Etisalat Nigeria has declared its intention to sell 2,136 of its communication towers to IHS Nigeria, Africa’s largest independent phone tower company, before leasing the towers back for its network, as part of strategic plans to raise network performance and also roll-out 2G and 3G across the country.
The as yet unvalued deal is set to close later this year, Etisalat said in a statement, while Reuters has reported that the deal will raise as much as $400m, and under the terms of the agreement, IHS has committed to invest a further $100m installing efficient generators and batteries at tower sites.
The deal will leave IHS owning and managing over 6,540 towers in Nigeria, and the move by Etisalat reflects a broader trend among operators in Africa, where tower maintenance, security and back-up electricity costs are high and are often best left to specialised firms.
Matthew Willsher, CEO of Etisalat Nigeria, noted that, “the increased consumption of data requires reliable and effective networks that are also cost efficient for network operators. The decision to sell our passive infrastructure to an experienced commercial partner, such as IHS, is part of our strategy to increase network coverage and capacity.”
The transaction is also the first by a major GSM operator in Nigeria, and Etisalat is perhaps surprisingly handing over its network at a time when it is already rated number one for the quality of its coverage, capacity and service by the Nigerian Communications Commission.
However, Abu Dhabi state investment vehicle Mubadala also recently announced plans to sell its 30% stake in Etisalat Nigeria to the UAE-based Emirates Telecommunications Corporation (Etisalat), parent company and 40% stakeholder of Etisalat Nigeria, once the sale of the towers is complete.
Etisalat also recently agreed to sell $650m in assets in West Africa – across its businesses in Benin, the Central African Republic, Gabon, Niger and Togo, and Prestige Telecom in the Côte D’Ivoire – to Maroc Telecom prior to the completion of a $5.8bn acquisition of the firm from Vivendi SA.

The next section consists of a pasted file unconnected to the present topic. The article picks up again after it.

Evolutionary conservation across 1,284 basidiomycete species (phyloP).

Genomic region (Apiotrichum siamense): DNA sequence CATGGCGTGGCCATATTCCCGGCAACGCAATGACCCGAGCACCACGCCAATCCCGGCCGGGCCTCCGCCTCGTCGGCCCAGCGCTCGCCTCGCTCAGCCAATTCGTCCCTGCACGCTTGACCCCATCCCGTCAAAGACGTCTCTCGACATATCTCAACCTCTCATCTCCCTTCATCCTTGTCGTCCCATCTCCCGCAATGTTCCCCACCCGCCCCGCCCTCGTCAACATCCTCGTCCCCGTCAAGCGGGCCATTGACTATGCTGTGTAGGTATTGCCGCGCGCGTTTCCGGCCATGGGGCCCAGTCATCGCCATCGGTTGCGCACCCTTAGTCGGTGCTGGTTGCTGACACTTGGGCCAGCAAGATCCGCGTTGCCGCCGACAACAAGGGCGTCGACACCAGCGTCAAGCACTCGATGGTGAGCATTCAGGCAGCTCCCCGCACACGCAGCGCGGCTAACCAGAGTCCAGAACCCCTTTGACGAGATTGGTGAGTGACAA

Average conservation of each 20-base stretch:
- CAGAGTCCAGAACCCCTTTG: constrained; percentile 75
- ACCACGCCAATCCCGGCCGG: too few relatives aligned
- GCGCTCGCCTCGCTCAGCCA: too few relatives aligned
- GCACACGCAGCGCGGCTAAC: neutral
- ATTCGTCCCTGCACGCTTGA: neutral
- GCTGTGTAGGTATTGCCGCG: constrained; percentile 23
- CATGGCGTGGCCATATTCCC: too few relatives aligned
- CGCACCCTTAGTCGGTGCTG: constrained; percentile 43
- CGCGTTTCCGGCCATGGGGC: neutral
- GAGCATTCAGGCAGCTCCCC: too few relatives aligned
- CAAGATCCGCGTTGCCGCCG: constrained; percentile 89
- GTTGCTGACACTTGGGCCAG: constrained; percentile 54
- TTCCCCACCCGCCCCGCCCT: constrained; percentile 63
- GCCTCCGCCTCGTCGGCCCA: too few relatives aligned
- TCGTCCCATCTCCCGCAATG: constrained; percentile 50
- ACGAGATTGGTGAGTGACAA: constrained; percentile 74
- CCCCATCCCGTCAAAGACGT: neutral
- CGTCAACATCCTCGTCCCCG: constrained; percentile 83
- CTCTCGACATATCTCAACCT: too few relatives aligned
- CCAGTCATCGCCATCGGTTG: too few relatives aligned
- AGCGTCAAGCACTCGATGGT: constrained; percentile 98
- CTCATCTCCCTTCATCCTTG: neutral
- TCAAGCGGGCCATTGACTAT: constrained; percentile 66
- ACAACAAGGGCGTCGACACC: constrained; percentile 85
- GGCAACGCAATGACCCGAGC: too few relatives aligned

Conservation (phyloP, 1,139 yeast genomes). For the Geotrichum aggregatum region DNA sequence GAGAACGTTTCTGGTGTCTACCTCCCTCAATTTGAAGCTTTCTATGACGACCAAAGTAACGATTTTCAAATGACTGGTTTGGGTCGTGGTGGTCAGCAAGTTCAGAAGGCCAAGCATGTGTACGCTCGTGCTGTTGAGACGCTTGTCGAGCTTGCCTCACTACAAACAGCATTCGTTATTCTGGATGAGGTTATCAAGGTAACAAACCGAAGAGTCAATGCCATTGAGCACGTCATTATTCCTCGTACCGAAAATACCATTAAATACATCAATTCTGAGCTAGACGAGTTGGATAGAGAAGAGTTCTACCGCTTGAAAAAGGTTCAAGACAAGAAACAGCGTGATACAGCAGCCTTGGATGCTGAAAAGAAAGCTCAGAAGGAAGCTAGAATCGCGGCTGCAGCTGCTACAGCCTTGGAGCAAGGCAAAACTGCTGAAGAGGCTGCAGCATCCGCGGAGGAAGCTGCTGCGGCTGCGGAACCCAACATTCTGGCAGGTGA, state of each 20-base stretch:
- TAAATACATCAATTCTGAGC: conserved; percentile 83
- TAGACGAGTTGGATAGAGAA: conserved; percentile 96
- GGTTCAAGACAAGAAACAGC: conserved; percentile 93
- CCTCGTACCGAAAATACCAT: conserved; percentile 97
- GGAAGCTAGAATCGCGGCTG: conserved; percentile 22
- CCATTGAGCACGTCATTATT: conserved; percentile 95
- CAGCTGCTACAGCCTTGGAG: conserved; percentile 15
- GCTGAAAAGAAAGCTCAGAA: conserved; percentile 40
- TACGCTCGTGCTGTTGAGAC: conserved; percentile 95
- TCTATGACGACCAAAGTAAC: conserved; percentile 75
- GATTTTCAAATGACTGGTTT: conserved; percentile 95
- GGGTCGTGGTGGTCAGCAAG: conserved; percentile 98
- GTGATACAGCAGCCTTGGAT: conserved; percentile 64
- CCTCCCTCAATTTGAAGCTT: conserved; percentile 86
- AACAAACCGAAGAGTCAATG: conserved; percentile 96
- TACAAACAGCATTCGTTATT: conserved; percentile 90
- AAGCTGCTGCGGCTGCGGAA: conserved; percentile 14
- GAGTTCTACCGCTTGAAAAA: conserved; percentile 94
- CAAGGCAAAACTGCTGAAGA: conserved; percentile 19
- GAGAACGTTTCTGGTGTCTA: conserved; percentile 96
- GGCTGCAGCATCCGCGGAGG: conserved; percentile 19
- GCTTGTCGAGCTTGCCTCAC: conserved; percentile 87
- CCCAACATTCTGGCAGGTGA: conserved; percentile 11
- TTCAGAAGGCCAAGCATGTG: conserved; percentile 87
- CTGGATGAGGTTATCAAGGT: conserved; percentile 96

Issam Darwish, CEO of IHS, added, “We are delighted to have been trusted by Etisalat Nigeria with their passive network infrastructure, but our continual investment in systems and technologies will ensure that that trust is well-placed and allow them to focus entirely on marketing new customer propositions to a wider market.”
Over the past 18 months, IHS has installed a large number of alternative energy sites in Nigeria, which in addition to further investments in an advanced Network Operations Centre (NOC) has resulted in lower diesel use and an uptime figure for the firm of over 99% on its owned sites.
IHS will also in turn openly market services on the Etisalat towers, promoting tower-sharing and colocation to help drive more revenue, network improvements and a better service.
MTN Nigeria has meanwhile also announced plans to sell 9,183 telecom base transceiver station (BTS) sites and reduce operational cost (Opex) by transferring the staff responsible for the sites to third party telecom infrastructure providers, according to Nigeria’s Leadership.
At the start of the year, Etisalat also began a partnership with MTN, despite its rivalry with the group in Nigeria, for MTN to make use of the Etisalat SmartHub, a communications platform aimed at expediting data traffic traversing the Middle East, Africa, Asia and Europe.